Millions of people take medications to manage high blood pressure, diabetes, cholesterol, and congestive heart failure. These medications can be very important to your health. But, many people do not know that these medications can deplete, or “use up” some of the nutrients our bodies also need to function well.
Even though nutrients can be depleted with the use of medications, DO NOT stop taking the medications that your doctor has prescribed for you. Talk with your doctor first!
What if I am taking a medication for high blood pressure (hypertension)? Many individuals with hypertension take angiotensin-converting enzyme (ACE) inhibitors, angiotensin receptor blockers (ARB), loop diuretics, potassium-sparing diuretics, beta blockers, or calcium-channel blockers (CCBs).
Thiazide diuretics include chlorthalidone, chlorothiazide, and hydrochlorothiazide. These medications can deplete CoQ10, magnesium, potassium and zinc, and may affect sodium levels. These medications can increase calcium. You might experience low energy, weak muscles, changes in blood sugar, restless limbs, nervousness, migraine headaches, insomnia, ringing in the ears (tinnitus), a decreased sense of taste or smell, heart palpitations, or sexual dysfunction.
ACE inhibitors include benazepril, enalapril, fosinopril, lisinopril, ramipril, and others. These medications can deplete zinc. These medications can increase potassium levels. This is especially true if you are taking an arginine supplement. You might experience fatigue or dizziness. Rarely, you might experience reduced immunity, wounds that heal slowly, sexual dysfunction, or changes in smell or taste. Adding an iron supplement can relieve cough that is sometimes caused by this medication. However, you should not take calcium, magnesium or iron within 2 hours of taking an ACE inhibitor.
ARBs include candesartan, irbesartan, olmesartan, losartan, valsartan, and others. These medications can increase potassium levels. This is especially true if you are taking an arginine supplement. You might experience nausea, fatigue, muscle weakness, or tingling sensations.
Loop diuretics include bumetanide and furosemide. These medications can deplete potassium, magnesium, calcium, zinc, pyroxidine (B6), thiamine (B1), and ascorbic acid (Vitamin C). You might experience decreased immunity, weak muscles, muscle cramps, facial tics, poor sleep, dizziness, or nausea.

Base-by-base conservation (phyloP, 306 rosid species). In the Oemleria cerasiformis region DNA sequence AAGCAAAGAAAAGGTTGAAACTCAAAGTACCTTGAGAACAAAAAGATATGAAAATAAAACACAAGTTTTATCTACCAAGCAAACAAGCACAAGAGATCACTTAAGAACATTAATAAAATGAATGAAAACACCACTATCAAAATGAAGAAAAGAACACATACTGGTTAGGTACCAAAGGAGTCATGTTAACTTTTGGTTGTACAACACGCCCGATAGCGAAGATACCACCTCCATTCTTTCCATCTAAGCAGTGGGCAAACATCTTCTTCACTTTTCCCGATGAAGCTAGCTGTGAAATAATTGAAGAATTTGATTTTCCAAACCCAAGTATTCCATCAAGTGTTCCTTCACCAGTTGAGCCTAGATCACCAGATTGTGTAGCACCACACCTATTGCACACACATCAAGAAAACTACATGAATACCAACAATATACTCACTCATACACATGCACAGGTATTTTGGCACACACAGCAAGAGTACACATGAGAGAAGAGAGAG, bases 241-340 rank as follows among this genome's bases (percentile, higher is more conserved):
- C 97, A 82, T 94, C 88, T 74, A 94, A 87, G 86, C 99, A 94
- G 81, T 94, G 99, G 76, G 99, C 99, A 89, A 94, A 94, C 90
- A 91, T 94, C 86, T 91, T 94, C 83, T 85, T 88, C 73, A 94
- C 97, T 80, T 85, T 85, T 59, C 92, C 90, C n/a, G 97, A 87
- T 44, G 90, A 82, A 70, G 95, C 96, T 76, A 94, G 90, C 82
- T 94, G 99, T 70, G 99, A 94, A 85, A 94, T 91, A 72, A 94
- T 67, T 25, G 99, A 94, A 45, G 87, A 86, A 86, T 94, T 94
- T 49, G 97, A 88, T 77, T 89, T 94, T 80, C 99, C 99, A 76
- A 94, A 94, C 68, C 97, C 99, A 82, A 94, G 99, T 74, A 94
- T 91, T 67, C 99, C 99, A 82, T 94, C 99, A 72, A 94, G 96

Potassium-sparing diuretics include spironolactone, triamterene, and amiloride. These medications can deplete calcium and folic acid. These medications can increase potassium, especially if you are taking an arginine supplement. They can also increase magnesium and zinc.
Beta-blockers include atenolol, bisoprolol, esmolol, metoprolol, nadolol, propranolol, sotalol, timolol, carvedilol, and others. These medications can deplete CoQ10 and melatonin. You might experience decreased immunity, blood-sugar changes, insomnia, sexual dysfunction, low energy, or weak muscles.
Calcium-channel blockers (CCBs) include amlodipine, diltiazem, felodipine, nifedipine, verapamil, and others. There are no known nutrient depletions from CCBs. However, Vitamin D can interfere with the way these medications work. Therefore, take Vitamin D 1 hour before, or 4-6 hours after these medications.
What if I am taking metformin or glipizide for insulin-resistance or diabetes? Metformin can deplete Vitamin B12, folic acid, and CoQ10. Glipizide can deplete CoQ10. You might experience anemia, fatigue, generalized weakness, blood-sugar changes, depression, or decreased immunity.
What if I am taking a medication for high cholesterol (dyslipidemia)? Many individuals with high cholesterol take HMG-CoA reductase inhibitors, bile acid sequestrants, or fibric acid derivatives.
HMG-CoA reductase inhibitors include atorvastatin, fluvastatin, lovastatin, pravastatin, rosuvastatin, and simvastatin. These medications can deplete CoQ10 and Vitamin E. You might experience weakness in your muscles, low energy, or blood-sugar changes.
Bile acid sequestrants include colesevelam, cholestyramine, and colestipol. These medications can deplete Vitamin A, Vitamin B12, Vitamin D, Vitamin E, Vitamin K, beta-carotene, calcium, magnesium, iron, zinc, and folic acid. You might experience loss of appetite, nausea or vomiting, bleeding, anemia, muscle cramps or weakness, digestive issues, or tingling.
Fibric acid derivatives include gemfibrozil, fenofibrate, clofibrate. Gemfibrozil can deplete CoQ10 and Vitamin E. Clofibrate and fenofibrate can deplete copper, Vitamin B12, Vitamin E, and zinc. You might experience fatigue, joint problems, breathing issues, nausea, nerve tingling or muscle weakness.
What if I am taking digoxin for congestive heart failure? This medication can deplete magnesium. You might experience fatigue, irritability, muscle cramps, facial tics, poor sleep, “jumpy” reflexes, irregular heartbeat, or loss of appetite.
The lists of medications above ARE NOT all-inclusive! There are many other medications that may affect your nutrient status. Always tell your doctor and surgeons about all medications and supplements you are using. Discuss your symptoms and concerns with your doctor. Again, DO NOT stop taking the medications that your doctor has prescribed for you without talking to your doctor first!
Arizona Center for Integrative Medicine – Drug-Nutrient Interactions
© Trinity Integrative Family Medicine, Inc., Jun-2013; latest revision 09-May-2021